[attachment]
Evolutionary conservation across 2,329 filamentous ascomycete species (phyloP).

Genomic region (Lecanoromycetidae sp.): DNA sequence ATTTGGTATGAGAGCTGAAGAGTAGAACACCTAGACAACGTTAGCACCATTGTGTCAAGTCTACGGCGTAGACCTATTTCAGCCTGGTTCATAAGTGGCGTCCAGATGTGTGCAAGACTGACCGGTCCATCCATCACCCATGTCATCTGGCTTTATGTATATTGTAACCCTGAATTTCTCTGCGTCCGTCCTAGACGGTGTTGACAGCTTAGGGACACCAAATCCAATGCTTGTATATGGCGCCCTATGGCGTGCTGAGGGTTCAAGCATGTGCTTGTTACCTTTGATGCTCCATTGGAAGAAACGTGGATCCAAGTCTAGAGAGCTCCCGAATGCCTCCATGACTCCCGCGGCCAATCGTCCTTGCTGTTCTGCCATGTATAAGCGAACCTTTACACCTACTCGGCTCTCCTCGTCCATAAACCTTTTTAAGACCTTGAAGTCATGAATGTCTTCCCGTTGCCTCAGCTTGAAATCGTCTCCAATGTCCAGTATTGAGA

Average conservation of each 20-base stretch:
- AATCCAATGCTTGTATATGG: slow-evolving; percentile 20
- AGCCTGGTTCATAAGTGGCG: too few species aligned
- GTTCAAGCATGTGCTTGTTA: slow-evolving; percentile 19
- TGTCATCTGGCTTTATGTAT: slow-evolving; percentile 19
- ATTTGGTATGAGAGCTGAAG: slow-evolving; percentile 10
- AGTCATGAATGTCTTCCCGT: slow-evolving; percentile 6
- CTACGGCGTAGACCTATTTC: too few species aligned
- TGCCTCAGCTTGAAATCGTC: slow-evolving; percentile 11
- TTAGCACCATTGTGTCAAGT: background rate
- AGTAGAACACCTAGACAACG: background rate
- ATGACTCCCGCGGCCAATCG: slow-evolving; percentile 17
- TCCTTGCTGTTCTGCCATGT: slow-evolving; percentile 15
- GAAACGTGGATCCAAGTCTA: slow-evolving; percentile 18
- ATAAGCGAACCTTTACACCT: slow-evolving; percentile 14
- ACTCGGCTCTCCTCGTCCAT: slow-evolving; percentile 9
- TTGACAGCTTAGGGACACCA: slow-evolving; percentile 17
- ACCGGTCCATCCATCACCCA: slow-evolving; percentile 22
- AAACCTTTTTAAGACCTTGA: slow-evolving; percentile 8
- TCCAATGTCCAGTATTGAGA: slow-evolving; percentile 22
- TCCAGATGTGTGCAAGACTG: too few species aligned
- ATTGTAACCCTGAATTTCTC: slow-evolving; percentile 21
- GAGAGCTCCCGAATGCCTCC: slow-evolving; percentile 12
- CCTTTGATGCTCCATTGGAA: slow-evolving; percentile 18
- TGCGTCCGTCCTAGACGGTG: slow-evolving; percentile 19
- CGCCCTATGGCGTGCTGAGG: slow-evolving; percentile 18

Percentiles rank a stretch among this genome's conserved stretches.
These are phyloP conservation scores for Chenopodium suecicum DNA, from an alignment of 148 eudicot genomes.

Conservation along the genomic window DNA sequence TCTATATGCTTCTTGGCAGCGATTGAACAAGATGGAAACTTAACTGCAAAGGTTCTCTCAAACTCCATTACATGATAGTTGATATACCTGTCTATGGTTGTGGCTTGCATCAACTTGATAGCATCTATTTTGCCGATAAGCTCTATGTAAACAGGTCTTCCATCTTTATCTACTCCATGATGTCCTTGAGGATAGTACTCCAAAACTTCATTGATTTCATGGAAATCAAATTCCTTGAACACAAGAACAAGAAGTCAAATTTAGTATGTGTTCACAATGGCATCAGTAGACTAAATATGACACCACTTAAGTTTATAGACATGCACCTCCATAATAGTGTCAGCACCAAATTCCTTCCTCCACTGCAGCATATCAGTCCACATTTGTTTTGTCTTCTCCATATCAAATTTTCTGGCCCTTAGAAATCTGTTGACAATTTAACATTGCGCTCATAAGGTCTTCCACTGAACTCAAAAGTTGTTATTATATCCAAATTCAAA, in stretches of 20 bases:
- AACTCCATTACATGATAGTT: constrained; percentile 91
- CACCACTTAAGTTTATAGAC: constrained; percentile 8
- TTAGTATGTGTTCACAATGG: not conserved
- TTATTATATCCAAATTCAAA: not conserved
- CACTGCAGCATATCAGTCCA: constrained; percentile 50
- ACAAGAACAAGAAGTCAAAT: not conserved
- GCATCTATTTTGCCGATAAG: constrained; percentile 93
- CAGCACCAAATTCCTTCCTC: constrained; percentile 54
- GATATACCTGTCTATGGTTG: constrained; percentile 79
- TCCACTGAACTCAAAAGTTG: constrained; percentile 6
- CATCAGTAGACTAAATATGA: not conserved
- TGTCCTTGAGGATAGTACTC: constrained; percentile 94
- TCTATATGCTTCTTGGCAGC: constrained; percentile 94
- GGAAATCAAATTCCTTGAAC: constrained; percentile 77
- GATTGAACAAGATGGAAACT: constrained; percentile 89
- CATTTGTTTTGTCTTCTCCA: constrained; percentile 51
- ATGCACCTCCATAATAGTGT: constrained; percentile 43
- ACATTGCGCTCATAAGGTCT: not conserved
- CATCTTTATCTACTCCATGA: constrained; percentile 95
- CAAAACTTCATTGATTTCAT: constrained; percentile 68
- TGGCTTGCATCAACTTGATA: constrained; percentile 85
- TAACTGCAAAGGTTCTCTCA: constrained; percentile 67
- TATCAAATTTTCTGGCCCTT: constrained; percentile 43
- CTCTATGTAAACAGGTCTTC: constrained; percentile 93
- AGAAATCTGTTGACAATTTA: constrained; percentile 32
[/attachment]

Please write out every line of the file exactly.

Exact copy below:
Evolutionary conservation across 2,329 filamentous ascomycete species (phyloP).

Genomic region (Lecanoromycetidae sp.): DNA sequence ATTTGGTATGAGAGCTGAAGAGTAGAACACCTAGACAACGTTAGCACCATTGTGTCAAGTCTACGGCGTAGACCTATTTCAGCCTGGTTCATAAGTGGCGTCCAGATGTGTGCAAGACTGACCGGTCCATCCATCACCCATGTCATCTGGCTTTATGTATATTGTAACCCTGAATTTCTCTGCGTCCGTCCTAGACGGTGTTGACAGCTTAGGGACACCAAATCCAATGCTTGTATATGGCGCCCTATGGCGTGCTGAGGGTTCAAGCATGTGCTTGTTACCTTTGATGCTCCATTGGAAGAAACGTGGATCCAAGTCTAGAGAGCTCCCGAATGCCTCCATGACTCCCGCGGCCAATCGTCCTTGCTGTTCTGCCATGTATAAGCGAACCTTTACACCTACTCGGCTCTCCTCGTCCATAAACCTTTTTAAGACCTTGAAGTCATGAATGTCTTCCCGTTGCCTCAGCTTGAAATCGTCTCCAATGTCCAGTATTGAGA

Average conservation of each 20-base stretch:
- AATCCAATGCTTGTATATGG: slow-evolving; percentile 20
- AGCCTGGTTCATAAGTGGCG: too few species aligned
- GTTCAAGCATGTGCTTGTTA: slow-evolving; percentile 19
- TGTCATCTGGCTTTATGTAT: slow-evolving; percentile 19
- ATTTGGTATGAGAGCTGAAG: slow-evolving; percentile 10
- AGTCATGAATGTCTTCCCGT: slow-evolving; percentile 6
- CTACGGCGTAGACCTATTTC: too few species aligned
- TGCCTCAGCTTGAAATCGTC: slow-evolving; percentile 11
- TTAGCACCATTGTGTCAAGT: background rate
- AGTAGAACACCTAGACAACG: background rate
- ATGACTCCCGCGGCCAATCG: slow-evolving; percentile 17
- TCCTTGCTGTTCTGCCATGT: slow-evolving; percentile 15
- GAAACGTGGATCCAAGTCTA: slow-evolving; percentile 18
- ATAAGCGAACCTTTACACCT: slow-evolving; percentile 14
- ACTCGGCTCTCCTCGTCCAT: slow-evolving; percentile 9
- TTGACAGCTTAGGGACACCA: slow-evolving; percentile 17
- ACCGGTCCATCCATCACCCA: slow-evolving; percentile 22
- AAACCTTTTTAAGACCTTGA: slow-evolving; percentile 8
- TCCAATGTCCAGTATTGAGA: slow-evolving; percentile 22
- TCCAGATGTGTGCAAGACTG: too few species aligned
- ATTGTAACCCTGAATTTCTC: slow-evolving; percentile 21
- GAGAGCTCCCGAATGCCTCC: slow-evolving; percentile 12
- CCTTTGATGCTCCATTGGAA: slow-evolving; percentile 18
- TGCGTCCGTCCTAGACGGTG: slow-evolving; percentile 19
- CGCCCTATGGCGTGCTGAGG: slow-evolving; percentile 18

Percentiles rank a stretch among this genome's conserved stretches.
These are phyloP conservation scores for Chenopodium suecicum DNA, from an alignment of 148 eudicot genomes.

Conservation along the genomic window DNA sequence TCTATATGCTTCTTGGCAGCGATTGAACAAGATGGAAACTTAACTGCAAAGGTTCTCTCAAACTCCATTACATGATAGTTGATATACCTGTCTATGGTTGTGGCTTGCATCAACTTGATAGCATCTATTTTGCCGATAAGCTCTATGTAAACAGGTCTTCCATCTTTATCTACTCCATGATGTCCTTGAGGATAGTACTCCAAAACTTCATTGATTTCATGGAAATCAAATTCCTTGAACACAAGAACAAGAAGTCAAATTTAGTATGTGTTCACAATGGCATCAGTAGACTAAATATGACACCACTTAAGTTTATAGACATGCACCTCCATAATAGTGTCAGCACCAAATTCCTTCCTCCACTGCAGCATATCAGTCCACATTTGTTTTGTCTTCTCCATATCAAATTTTCTGGCCCTTAGAAATCTGTTGACAATTTAACATTGCGCTCATAAGGTCTTCCACTGAACTCAAAAGTTGTTATTATATCCAAATTCAAA, in stretches of 20 bases:
- AACTCCATTACATGATAGTT: constrained; percentile 91
- CACCACTTAAGTTTATAGAC: constrained; percentile 8
- TTAGTATGTGTTCACAATGG: not conserved
- TTATTATATCCAAATTCAAA: not conserved
- CACTGCAGCATATCAGTCCA: constrained; percentile 50
- ACAAGAACAAGAAGTCAAAT: not conserved
- GCATCTATTTTGCCGATAAG: constrained; percentile 93
- CAGCACCAAATTCCTTCCTC: constrained; percentile 54
- GATATACCTGTCTATGGTTG: constrained; percentile 79
- TCCACTGAACTCAAAAGTTG: constrained; percentile 6
- CATCAGTAGACTAAATATGA: not conserved
- TGTCCTTGAGGATAGTACTC: constrained; percentile 94
- TCTATATGCTTCTTGGCAGC: constrained; percentile 94
- GGAAATCAAATTCCTTGAAC: constrained; percentile 77
- GATTGAACAAGATGGAAACT: constrained; percentile 89
- CATTTGTTTTGTCTTCTCCA: constrained; percentile 51
- ATGCACCTCCATAATAGTGT: constrained; percentile 43
- ACATTGCGCTCATAAGGTCT: not conserved
- CATCTTTATCTACTCCATGA: constrained; percentile 95
- CAAAACTTCATTGATTTCAT: constrained; percentile 68
- TGGCTTGCATCAACTTGATA: constrained; percentile 85
- TAACTGCAAAGGTTCTCTCA: constrained; percentile 67
- TATCAAATTTTCTGGCCCTT: constrained; percentile 43
- CTCTATGTAAACAGGTCTTC: constrained; percentile 93
- AGAAATCTGTTGACAATTTA: constrained; percentile 32